Junk science may make for entertaining morning show headlines, but S. Stanley Young, a statistician, and Henry Miller, a physicist and molecular biologist, argue that misleading studies are actually costing society, and not just in brain cells.
The pair, writing for RealClearScience, point to clickbait headlines like “Drinking four cups of coffee daily lowers risk of death” and “Mouthwash may trigger diabetes …” as examples of this junk science.
“Science is supposed to be self-correcting. Smart editors. Peer review. Competition from other labs,” they write. “But when we see that university research claims – published in the crème de la crème of scientific journals, no less — are so often wrong, there must be systematic problems.”
They mention a recent example of a series of hoax science articles that got published in prominent scientific journals. “The articles were designed to be an easy call for reviewers to reject,” they observe, but many were still published.
“Another way to cheat is to publish in ‘predatory journals,’ which will publish virtually anything for a hefty fee,” the two add. “They are commonly used by ideologues who are trying to further some social or economic agenda.”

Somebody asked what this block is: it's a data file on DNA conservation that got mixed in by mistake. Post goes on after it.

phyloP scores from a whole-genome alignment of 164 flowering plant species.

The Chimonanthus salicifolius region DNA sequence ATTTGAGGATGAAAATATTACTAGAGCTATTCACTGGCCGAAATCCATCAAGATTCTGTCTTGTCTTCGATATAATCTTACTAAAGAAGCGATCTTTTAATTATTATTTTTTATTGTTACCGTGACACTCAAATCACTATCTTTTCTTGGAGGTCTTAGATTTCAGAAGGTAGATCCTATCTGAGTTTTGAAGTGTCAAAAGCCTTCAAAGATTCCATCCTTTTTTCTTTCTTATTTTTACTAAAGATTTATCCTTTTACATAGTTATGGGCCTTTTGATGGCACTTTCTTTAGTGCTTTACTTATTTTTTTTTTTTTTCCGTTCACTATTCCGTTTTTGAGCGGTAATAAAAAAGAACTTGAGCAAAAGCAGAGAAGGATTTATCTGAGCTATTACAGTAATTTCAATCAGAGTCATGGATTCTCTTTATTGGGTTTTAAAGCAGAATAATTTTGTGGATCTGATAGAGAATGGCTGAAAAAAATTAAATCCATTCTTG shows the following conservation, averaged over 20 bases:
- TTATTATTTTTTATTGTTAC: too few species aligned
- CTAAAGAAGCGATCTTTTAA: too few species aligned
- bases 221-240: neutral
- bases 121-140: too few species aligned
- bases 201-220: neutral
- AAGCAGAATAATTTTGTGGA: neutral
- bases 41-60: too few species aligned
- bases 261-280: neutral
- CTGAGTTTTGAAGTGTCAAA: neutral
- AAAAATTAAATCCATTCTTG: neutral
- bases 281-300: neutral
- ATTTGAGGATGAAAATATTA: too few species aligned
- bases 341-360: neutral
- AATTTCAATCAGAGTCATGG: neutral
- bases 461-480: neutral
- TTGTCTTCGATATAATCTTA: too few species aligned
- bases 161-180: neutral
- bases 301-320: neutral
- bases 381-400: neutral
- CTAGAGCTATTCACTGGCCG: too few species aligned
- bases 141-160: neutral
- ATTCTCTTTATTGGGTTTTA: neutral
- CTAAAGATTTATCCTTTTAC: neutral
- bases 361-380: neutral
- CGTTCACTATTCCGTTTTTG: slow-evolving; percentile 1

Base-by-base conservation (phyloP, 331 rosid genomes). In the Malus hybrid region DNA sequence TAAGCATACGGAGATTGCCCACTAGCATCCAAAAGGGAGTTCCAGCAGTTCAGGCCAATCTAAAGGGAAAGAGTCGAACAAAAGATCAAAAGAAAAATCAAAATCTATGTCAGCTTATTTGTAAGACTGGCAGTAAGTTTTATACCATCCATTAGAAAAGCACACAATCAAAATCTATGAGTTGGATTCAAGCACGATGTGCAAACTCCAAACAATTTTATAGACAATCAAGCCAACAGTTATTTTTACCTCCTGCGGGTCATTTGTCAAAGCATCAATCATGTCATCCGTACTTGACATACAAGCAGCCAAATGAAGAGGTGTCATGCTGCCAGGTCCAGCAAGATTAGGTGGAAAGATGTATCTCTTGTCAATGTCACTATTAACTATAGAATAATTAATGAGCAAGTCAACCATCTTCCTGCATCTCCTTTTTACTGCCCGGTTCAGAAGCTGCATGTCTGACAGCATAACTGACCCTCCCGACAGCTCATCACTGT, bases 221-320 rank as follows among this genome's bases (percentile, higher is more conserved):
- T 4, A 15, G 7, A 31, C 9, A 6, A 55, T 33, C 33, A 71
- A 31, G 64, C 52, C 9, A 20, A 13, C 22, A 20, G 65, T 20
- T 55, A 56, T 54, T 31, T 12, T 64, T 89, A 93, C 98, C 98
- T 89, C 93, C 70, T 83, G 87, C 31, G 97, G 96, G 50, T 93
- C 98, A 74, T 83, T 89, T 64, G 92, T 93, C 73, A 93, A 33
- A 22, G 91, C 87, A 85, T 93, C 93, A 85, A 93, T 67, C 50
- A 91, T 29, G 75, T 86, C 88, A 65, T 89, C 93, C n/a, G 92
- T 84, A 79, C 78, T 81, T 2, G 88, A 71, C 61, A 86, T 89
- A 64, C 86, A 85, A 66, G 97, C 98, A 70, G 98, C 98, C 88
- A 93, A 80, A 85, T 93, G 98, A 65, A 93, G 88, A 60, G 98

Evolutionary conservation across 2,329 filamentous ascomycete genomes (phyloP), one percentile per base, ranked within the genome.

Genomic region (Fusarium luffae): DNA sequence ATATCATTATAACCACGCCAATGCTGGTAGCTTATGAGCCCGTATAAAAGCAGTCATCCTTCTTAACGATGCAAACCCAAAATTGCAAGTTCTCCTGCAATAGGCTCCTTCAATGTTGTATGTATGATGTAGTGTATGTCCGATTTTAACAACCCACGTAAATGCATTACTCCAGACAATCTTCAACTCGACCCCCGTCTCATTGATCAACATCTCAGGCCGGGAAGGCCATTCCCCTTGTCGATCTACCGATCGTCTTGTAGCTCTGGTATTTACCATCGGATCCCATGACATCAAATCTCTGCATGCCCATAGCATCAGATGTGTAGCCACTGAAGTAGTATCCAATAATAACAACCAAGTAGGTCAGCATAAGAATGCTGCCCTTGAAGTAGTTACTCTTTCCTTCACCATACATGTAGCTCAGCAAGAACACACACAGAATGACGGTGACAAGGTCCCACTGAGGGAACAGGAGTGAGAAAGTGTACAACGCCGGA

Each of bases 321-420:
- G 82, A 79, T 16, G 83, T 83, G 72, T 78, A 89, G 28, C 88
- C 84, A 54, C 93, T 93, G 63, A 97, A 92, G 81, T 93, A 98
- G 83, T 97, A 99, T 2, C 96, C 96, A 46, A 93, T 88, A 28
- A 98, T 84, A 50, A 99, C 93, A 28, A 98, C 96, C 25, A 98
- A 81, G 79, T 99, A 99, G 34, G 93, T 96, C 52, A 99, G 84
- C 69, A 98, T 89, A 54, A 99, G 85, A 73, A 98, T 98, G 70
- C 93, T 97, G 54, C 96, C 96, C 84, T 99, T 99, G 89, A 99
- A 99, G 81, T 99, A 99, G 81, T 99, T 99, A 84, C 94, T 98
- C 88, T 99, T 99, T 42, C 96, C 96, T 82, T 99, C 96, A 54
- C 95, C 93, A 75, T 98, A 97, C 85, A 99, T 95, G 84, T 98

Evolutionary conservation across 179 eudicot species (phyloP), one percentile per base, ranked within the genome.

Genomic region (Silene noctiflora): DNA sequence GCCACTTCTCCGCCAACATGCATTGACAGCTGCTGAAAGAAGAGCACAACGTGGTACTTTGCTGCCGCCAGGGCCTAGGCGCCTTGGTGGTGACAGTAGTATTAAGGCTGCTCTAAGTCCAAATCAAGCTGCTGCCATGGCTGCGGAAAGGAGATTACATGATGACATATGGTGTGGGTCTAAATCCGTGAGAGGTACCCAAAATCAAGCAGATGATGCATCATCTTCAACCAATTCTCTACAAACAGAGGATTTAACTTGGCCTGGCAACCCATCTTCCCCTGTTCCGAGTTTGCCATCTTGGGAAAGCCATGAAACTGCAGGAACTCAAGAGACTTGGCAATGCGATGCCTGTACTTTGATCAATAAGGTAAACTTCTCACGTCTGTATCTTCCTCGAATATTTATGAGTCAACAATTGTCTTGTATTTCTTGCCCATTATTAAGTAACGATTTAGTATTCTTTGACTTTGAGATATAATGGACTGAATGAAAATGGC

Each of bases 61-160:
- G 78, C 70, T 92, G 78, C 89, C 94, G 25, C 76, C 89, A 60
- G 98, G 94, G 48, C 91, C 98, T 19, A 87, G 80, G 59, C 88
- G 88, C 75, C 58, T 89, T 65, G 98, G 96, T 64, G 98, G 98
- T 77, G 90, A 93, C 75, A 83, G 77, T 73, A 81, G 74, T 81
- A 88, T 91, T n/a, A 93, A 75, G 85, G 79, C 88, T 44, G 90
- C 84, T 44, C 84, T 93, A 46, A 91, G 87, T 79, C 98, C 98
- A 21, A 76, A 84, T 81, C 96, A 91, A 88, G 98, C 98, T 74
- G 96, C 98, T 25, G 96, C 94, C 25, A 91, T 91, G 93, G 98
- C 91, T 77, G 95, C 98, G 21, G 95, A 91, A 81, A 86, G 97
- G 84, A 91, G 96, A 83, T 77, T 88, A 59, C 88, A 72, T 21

University oversight is also insufficient to protect against this:
In the absence of outright, proven fraud or plagiarism, universities provide little oversight over their scientists, in contrast to industry where monitoring quality-control is de rigeur. Universities claim that peer review is sufficient, but as discussed above, in many fields, it is unreliable, or at best, spotty. The peers are in on the game. In a research-publishing version of The Emperor’s New Clothes, editors wink and nod if the researcher seems to be following the rules. And there are no consequences if a researcher’s findings are repudiated by others’ subsequent research. Their ultimate product is a published paper. The way the game operates is publish, get grants (thanks, taxpayers) and progress up the academic ladder.
Junk science helps contribute to an environment where researchers can rip off taxpayers by churning out bogus studies.
“It’s a kind of business model in which the dishonest researchers win, and you lose: You lose on the initial cost of the research, the flawed policy implications, and the opportunity costs,” the two explain.
The solutions are clear: universities must stop rewarding the publication of bad research and government funding agencies must cut off studies with bad research designs.